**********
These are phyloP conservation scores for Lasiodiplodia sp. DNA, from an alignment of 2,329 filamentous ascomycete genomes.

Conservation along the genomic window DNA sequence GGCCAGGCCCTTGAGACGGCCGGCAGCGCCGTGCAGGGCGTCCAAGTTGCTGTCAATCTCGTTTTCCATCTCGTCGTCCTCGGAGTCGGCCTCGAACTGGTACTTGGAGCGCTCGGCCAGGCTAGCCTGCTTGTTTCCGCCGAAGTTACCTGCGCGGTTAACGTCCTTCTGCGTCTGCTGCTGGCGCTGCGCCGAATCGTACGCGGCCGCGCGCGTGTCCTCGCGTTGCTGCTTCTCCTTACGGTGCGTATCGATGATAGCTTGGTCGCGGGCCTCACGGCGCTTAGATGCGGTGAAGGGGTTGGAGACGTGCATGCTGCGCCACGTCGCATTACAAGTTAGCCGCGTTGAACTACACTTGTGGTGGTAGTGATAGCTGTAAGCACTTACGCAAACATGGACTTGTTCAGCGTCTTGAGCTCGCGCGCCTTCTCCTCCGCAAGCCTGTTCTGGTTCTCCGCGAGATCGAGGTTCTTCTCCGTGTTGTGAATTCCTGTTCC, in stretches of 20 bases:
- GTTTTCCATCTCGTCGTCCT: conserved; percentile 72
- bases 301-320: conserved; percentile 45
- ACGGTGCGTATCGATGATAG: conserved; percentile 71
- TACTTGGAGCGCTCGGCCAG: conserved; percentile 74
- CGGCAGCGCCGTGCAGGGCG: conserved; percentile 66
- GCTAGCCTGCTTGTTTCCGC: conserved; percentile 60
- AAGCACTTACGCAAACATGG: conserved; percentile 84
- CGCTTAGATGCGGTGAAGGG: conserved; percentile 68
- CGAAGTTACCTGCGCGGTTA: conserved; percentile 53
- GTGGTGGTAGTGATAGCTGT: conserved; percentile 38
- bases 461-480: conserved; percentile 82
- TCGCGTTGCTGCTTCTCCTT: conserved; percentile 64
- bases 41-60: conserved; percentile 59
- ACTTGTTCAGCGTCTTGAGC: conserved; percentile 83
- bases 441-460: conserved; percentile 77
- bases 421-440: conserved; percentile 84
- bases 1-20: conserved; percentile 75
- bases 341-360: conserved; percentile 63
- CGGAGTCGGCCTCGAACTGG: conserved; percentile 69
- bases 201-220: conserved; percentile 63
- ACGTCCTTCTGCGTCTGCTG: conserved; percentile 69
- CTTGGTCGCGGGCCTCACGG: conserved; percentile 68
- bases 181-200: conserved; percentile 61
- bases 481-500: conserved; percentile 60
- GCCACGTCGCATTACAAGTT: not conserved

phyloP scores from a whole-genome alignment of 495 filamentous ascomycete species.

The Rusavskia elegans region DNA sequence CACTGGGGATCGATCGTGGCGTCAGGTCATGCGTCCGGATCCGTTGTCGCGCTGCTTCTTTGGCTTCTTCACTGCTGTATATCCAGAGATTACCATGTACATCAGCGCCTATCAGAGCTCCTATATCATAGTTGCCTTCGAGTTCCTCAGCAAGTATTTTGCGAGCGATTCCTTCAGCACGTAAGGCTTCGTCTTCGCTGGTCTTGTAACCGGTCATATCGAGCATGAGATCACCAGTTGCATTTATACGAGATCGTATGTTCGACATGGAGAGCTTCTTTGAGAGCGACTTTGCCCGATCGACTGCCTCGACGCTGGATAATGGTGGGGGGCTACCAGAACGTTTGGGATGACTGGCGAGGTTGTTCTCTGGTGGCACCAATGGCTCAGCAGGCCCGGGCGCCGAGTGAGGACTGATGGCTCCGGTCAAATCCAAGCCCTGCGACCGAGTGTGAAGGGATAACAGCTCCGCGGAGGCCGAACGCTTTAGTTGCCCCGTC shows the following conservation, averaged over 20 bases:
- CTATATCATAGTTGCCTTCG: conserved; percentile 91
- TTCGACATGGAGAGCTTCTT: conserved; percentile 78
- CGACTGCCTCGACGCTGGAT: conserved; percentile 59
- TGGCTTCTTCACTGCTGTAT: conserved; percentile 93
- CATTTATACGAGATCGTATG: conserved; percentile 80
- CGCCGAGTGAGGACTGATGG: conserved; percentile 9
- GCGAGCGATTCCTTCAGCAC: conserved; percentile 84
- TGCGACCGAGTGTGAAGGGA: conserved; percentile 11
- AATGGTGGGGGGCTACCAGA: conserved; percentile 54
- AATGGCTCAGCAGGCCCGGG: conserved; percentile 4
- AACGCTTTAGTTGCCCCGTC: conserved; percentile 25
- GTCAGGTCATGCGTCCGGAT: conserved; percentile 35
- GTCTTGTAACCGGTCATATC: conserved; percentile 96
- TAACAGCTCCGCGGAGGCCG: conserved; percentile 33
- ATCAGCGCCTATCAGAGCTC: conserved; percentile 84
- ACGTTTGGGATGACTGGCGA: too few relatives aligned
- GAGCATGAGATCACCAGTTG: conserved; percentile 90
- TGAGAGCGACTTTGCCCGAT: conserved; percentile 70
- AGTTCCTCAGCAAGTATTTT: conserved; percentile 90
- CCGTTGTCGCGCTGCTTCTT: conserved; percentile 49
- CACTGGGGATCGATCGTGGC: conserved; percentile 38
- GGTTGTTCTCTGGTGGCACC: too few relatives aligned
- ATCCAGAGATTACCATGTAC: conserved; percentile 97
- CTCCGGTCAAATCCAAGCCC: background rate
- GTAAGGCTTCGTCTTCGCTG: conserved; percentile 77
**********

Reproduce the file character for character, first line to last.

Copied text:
These are phyloP conservation scores for Lasiodiplodia sp. DNA, from an alignment of 2,329 filamentous ascomycete genomes.

Conservation along the genomic window DNA sequence GGCCAGGCCCTTGAGACGGCCGGCAGCGCCGTGCAGGGCGTCCAAGTTGCTGTCAATCTCGTTTTCCATCTCGTCGTCCTCGGAGTCGGCCTCGAACTGGTACTTGGAGCGCTCGGCCAGGCTAGCCTGCTTGTTTCCGCCGAAGTTACCTGCGCGGTTAACGTCCTTCTGCGTCTGCTGCTGGCGCTGCGCCGAATCGTACGCGGCCGCGCGCGTGTCCTCGCGTTGCTGCTTCTCCTTACGGTGCGTATCGATGATAGCTTGGTCGCGGGCCTCACGGCGCTTAGATGCGGTGAAGGGGTTGGAGACGTGCATGCTGCGCCACGTCGCATTACAAGTTAGCCGCGTTGAACTACACTTGTGGTGGTAGTGATAGCTGTAAGCACTTACGCAAACATGGACTTGTTCAGCGTCTTGAGCTCGCGCGCCTTCTCCTCCGCAAGCCTGTTCTGGTTCTCCGCGAGATCGAGGTTCTTCTCCGTGTTGTGAATTCCTGTTCC, in stretches of 20 bases:
- GTTTTCCATCTCGTCGTCCT: conserved; percentile 72
- bases 301-320: conserved; percentile 45
- ACGGTGCGTATCGATGATAG: conserved; percentile 71
- TACTTGGAGCGCTCGGCCAG: conserved; percentile 74
- CGGCAGCGCCGTGCAGGGCG: conserved; percentile 66
- GCTAGCCTGCTTGTTTCCGC: conserved; percentile 60
- AAGCACTTACGCAAACATGG: conserved; percentile 84
- CGCTTAGATGCGGTGAAGGG: conserved; percentile 68
- CGAAGTTACCTGCGCGGTTA: conserved; percentile 53
- GTGGTGGTAGTGATAGCTGT: conserved; percentile 38
- bases 461-480: conserved; percentile 82
- TCGCGTTGCTGCTTCTCCTT: conserved; percentile 64
- bases 41-60: conserved; percentile 59
- ACTTGTTCAGCGTCTTGAGC: conserved; percentile 83
- bases 441-460: conserved; percentile 77
- bases 421-440: conserved; percentile 84
- bases 1-20: conserved; percentile 75
- bases 341-360: conserved; percentile 63
- CGGAGTCGGCCTCGAACTGG: conserved; percentile 69
- bases 201-220: conserved; percentile 63
- ACGTCCTTCTGCGTCTGCTG: conserved; percentile 69
- CTTGGTCGCGGGCCTCACGG: conserved; percentile 68
- bases 181-200: conserved; percentile 61
- bases 481-500: conserved; percentile 60
- GCCACGTCGCATTACAAGTT: not conserved

phyloP scores from a whole-genome alignment of 495 filamentous ascomycete species.

The Rusavskia elegans region DNA sequence CACTGGGGATCGATCGTGGCGTCAGGTCATGCGTCCGGATCCGTTGTCGCGCTGCTTCTTTGGCTTCTTCACTGCTGTATATCCAGAGATTACCATGTACATCAGCGCCTATCAGAGCTCCTATATCATAGTTGCCTTCGAGTTCCTCAGCAAGTATTTTGCGAGCGATTCCTTCAGCACGTAAGGCTTCGTCTTCGCTGGTCTTGTAACCGGTCATATCGAGCATGAGATCACCAGTTGCATTTATACGAGATCGTATGTTCGACATGGAGAGCTTCTTTGAGAGCGACTTTGCCCGATCGACTGCCTCGACGCTGGATAATGGTGGGGGGCTACCAGAACGTTTGGGATGACTGGCGAGGTTGTTCTCTGGTGGCACCAATGGCTCAGCAGGCCCGGGCGCCGAGTGAGGACTGATGGCTCCGGTCAAATCCAAGCCCTGCGACCGAGTGTGAAGGGATAACAGCTCCGCGGAGGCCGAACGCTTTAGTTGCCCCGTC shows the following conservation, averaged over 20 bases:
- CTATATCATAGTTGCCTTCG: conserved; percentile 91
- TTCGACATGGAGAGCTTCTT: conserved; percentile 78
- CGACTGCCTCGACGCTGGAT: conserved; percentile 59
- TGGCTTCTTCACTGCTGTAT: conserved; percentile 93
- CATTTATACGAGATCGTATG: conserved; percentile 80
- CGCCGAGTGAGGACTGATGG: conserved; percentile 9
- GCGAGCGATTCCTTCAGCAC: conserved; percentile 84
- TGCGACCGAGTGTGAAGGGA: conserved; percentile 11
- AATGGTGGGGGGCTACCAGA: conserved; percentile 54
- AATGGCTCAGCAGGCCCGGG: conserved; percentile 4
- AACGCTTTAGTTGCCCCGTC: conserved; percentile 25
- GTCAGGTCATGCGTCCGGAT: conserved; percentile 35
- GTCTTGTAACCGGTCATATC: conserved; percentile 96
- TAACAGCTCCGCGGAGGCCG: conserved; percentile 33
- ATCAGCGCCTATCAGAGCTC: conserved; percentile 84
- ACGTTTGGGATGACTGGCGA: too few relatives aligned
- GAGCATGAGATCACCAGTTG: conserved; percentile 90
- TGAGAGCGACTTTGCCCGAT: conserved; percentile 70
- AGTTCCTCAGCAAGTATTTT: conserved; percentile 90
- CCGTTGTCGCGCTGCTTCTT: conserved; percentile 49
- CACTGGGGATCGATCGTGGC: conserved; percentile 38
- GGTTGTTCTCTGGTGGCACC: too few relatives aligned
- ATCCAGAGATTACCATGTAC: conserved; percentile 97
- CTCCGGTCAAATCCAAGCCC: background rate
- GTAAGGCTTCGTCTTCGCTG: conserved; percentile 77